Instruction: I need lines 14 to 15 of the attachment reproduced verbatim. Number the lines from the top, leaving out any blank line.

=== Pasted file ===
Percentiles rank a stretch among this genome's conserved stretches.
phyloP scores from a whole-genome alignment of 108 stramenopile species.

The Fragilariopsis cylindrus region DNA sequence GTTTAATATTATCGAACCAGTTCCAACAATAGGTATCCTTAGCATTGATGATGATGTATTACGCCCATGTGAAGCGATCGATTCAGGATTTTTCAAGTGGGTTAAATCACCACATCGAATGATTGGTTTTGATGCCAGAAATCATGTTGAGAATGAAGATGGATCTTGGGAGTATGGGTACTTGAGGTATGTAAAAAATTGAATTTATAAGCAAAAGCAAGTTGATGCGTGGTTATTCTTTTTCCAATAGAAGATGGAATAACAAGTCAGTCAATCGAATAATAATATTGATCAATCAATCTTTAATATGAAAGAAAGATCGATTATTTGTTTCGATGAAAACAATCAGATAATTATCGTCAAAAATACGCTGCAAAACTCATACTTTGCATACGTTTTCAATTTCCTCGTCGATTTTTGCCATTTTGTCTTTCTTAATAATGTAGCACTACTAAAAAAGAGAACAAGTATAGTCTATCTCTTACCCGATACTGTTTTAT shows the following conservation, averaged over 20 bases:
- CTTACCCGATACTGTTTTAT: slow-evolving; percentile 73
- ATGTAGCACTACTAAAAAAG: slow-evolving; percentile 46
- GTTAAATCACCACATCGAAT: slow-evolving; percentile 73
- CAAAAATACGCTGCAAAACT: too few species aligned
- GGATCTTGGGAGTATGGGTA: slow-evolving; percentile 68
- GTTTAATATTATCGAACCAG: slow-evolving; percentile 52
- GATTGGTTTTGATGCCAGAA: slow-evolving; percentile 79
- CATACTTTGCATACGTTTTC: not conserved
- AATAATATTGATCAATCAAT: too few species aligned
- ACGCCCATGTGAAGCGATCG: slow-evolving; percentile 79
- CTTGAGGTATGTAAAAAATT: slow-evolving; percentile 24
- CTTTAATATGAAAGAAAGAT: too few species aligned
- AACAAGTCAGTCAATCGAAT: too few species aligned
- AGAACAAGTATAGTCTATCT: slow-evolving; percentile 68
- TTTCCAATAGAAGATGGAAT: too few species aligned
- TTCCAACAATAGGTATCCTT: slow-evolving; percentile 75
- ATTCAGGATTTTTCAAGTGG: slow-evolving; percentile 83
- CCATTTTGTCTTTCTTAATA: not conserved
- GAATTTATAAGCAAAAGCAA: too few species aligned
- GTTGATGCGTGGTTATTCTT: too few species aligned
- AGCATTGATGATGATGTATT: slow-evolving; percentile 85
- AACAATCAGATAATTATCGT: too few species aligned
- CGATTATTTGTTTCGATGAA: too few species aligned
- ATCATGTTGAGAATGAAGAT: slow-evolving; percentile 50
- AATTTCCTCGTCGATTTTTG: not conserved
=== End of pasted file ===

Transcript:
- CTTGAGGTATGTAAAAAATT: slow-evolving; percentile 24
- CTTTAATATGAAAGAAAGAT: too few species aligned